Here’s everything you need to know about helping your children purchase their first property.
Gift a deposit
The most popular way parents help their children purchase a home is to make a cash gift towards a deposit. Most banks will accept a gifted deposit, but may ask for written confirmation that it is in fact a gift to ensure the money isn’t a loan that may affect your affordability calculations.
Parents and children are not required to pay tax on any money that is gifted, however should a parent pass away within 7 years it may be subject to inheritance tax, depending on the amount gifted.
You may choose to loan your children money for a deposit, in which case it’s advisable to draw up a loan agreement. This will set out a repayment schedule, any interest to be paid, what happens to the loan should anyone pass away and what happens should the property be sold.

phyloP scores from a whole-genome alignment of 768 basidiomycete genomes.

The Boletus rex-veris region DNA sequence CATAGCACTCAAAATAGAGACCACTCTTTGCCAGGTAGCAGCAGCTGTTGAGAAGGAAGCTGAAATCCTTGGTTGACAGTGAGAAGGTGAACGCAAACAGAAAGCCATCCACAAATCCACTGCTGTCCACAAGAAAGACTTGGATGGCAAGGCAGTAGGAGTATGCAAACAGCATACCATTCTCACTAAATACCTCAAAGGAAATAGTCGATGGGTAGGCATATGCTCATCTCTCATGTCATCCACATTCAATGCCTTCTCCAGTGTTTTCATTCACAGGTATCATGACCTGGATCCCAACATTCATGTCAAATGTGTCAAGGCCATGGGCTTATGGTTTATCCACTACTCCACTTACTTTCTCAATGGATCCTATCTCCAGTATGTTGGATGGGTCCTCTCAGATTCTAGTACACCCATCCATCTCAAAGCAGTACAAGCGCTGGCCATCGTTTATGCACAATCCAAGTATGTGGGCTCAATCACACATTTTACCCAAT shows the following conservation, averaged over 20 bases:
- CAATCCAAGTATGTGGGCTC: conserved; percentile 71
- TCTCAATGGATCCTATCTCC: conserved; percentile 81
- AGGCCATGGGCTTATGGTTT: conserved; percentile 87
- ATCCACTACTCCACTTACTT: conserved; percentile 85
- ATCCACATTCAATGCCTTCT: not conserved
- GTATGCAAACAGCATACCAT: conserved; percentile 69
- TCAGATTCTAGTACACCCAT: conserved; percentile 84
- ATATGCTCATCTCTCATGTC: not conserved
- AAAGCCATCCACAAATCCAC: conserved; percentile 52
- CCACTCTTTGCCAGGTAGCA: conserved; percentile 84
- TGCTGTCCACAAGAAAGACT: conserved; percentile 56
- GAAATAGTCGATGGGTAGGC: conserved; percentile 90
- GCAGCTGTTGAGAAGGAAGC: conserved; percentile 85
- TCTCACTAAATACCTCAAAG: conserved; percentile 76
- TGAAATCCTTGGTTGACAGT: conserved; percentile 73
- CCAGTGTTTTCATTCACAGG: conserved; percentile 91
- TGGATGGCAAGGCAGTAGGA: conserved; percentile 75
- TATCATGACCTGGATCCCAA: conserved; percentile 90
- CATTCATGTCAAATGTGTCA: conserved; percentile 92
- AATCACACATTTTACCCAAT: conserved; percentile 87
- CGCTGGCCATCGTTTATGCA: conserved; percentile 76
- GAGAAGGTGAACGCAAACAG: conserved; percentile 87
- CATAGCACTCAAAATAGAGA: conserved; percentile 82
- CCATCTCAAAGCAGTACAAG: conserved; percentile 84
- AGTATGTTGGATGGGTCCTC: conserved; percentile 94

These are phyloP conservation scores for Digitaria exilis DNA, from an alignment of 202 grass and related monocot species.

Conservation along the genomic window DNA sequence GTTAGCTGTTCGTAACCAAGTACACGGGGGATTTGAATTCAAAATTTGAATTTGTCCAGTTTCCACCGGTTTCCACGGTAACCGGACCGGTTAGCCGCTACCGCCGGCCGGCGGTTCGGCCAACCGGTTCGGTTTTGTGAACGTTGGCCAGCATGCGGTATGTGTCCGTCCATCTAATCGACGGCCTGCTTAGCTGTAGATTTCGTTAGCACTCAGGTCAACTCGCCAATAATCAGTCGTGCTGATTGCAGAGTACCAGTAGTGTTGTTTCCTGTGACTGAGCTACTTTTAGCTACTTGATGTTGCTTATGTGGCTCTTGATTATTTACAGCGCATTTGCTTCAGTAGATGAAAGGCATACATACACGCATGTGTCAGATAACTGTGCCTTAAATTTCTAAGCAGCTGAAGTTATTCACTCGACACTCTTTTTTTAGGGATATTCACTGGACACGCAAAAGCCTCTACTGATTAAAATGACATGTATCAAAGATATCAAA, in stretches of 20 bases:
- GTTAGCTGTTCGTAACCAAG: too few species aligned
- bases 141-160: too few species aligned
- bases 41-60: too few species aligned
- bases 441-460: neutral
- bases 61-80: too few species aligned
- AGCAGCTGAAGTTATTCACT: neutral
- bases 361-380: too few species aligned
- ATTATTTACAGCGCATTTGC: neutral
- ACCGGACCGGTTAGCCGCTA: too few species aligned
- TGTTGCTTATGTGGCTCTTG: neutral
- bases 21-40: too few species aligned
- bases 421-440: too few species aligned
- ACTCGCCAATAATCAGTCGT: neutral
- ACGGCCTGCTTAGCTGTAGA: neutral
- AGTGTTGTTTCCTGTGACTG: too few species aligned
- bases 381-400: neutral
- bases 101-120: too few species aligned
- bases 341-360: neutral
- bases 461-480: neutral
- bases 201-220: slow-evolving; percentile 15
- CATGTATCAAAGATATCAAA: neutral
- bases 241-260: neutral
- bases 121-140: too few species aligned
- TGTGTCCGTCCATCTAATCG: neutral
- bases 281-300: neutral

The loan must be declared to the mortgage lender, as repayments will need to be taken into considerations for affordability calculations. However, some banks won't accept borrowed deposits at all, due to the additional strings attached.
Act as guarantor on a mortgage
A guarantor mortgage allows a close relative to act as a guarantor against the mortgage debt, essentially meaning you agree to cover the mortgage should your child fail to do so. You can then be removed from the mortgage once your child can prove they’re able to repay the debt themselves.
Get a joint mortgage
A joint mortgage is the perfect solution should you wish to take out a larger loan, as both your incomes will be taken into consideration.
The downside however is that if you already own your own home, then your child’s home would count as a second home, meaning additional stamp duty charges.
If you’re helping your children purchase their first home and need some help with the legal side of things, please contact our team for a consultation